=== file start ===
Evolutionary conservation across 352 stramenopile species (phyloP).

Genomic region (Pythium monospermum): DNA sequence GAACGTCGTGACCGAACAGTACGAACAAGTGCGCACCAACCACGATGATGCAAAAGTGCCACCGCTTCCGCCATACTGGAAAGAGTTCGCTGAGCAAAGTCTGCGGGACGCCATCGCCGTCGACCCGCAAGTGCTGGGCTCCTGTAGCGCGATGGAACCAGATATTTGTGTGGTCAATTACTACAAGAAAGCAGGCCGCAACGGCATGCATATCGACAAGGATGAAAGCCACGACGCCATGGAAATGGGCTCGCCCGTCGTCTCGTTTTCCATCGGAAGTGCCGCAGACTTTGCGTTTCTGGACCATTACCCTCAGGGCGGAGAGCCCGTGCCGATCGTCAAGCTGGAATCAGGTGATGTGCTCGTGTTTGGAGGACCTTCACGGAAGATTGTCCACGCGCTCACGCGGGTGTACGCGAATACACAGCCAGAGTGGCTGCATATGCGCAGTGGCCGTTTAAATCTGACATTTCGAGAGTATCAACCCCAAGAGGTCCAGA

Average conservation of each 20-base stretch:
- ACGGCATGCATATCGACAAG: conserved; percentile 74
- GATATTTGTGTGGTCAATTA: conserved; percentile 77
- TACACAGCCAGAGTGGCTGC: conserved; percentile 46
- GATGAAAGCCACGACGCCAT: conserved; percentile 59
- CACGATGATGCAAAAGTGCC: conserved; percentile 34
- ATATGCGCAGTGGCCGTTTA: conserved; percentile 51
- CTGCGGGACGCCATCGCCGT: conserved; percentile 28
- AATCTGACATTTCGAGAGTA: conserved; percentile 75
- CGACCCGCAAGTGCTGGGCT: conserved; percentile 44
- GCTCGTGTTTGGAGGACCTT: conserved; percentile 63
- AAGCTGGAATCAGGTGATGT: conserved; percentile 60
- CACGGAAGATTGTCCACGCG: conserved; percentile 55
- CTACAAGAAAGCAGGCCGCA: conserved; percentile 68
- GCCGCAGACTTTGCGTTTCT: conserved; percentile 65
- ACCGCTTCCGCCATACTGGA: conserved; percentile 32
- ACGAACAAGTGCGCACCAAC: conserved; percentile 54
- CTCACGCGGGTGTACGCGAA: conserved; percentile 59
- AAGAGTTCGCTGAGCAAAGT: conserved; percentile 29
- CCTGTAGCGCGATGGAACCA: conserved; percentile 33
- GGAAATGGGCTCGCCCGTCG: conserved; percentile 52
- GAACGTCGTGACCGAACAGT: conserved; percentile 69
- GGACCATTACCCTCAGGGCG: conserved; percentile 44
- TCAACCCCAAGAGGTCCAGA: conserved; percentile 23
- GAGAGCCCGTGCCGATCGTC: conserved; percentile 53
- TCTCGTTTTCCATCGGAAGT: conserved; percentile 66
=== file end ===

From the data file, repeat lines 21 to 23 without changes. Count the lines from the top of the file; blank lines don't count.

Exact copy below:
- AAGAGTTCGCTGAGCAAAGT: conserved; percentile 29
- CCTGTAGCGCGATGGAACCA: conserved; percentile 33
- GGAAATGGGCTCGCCCGTCG: conserved; percentile 52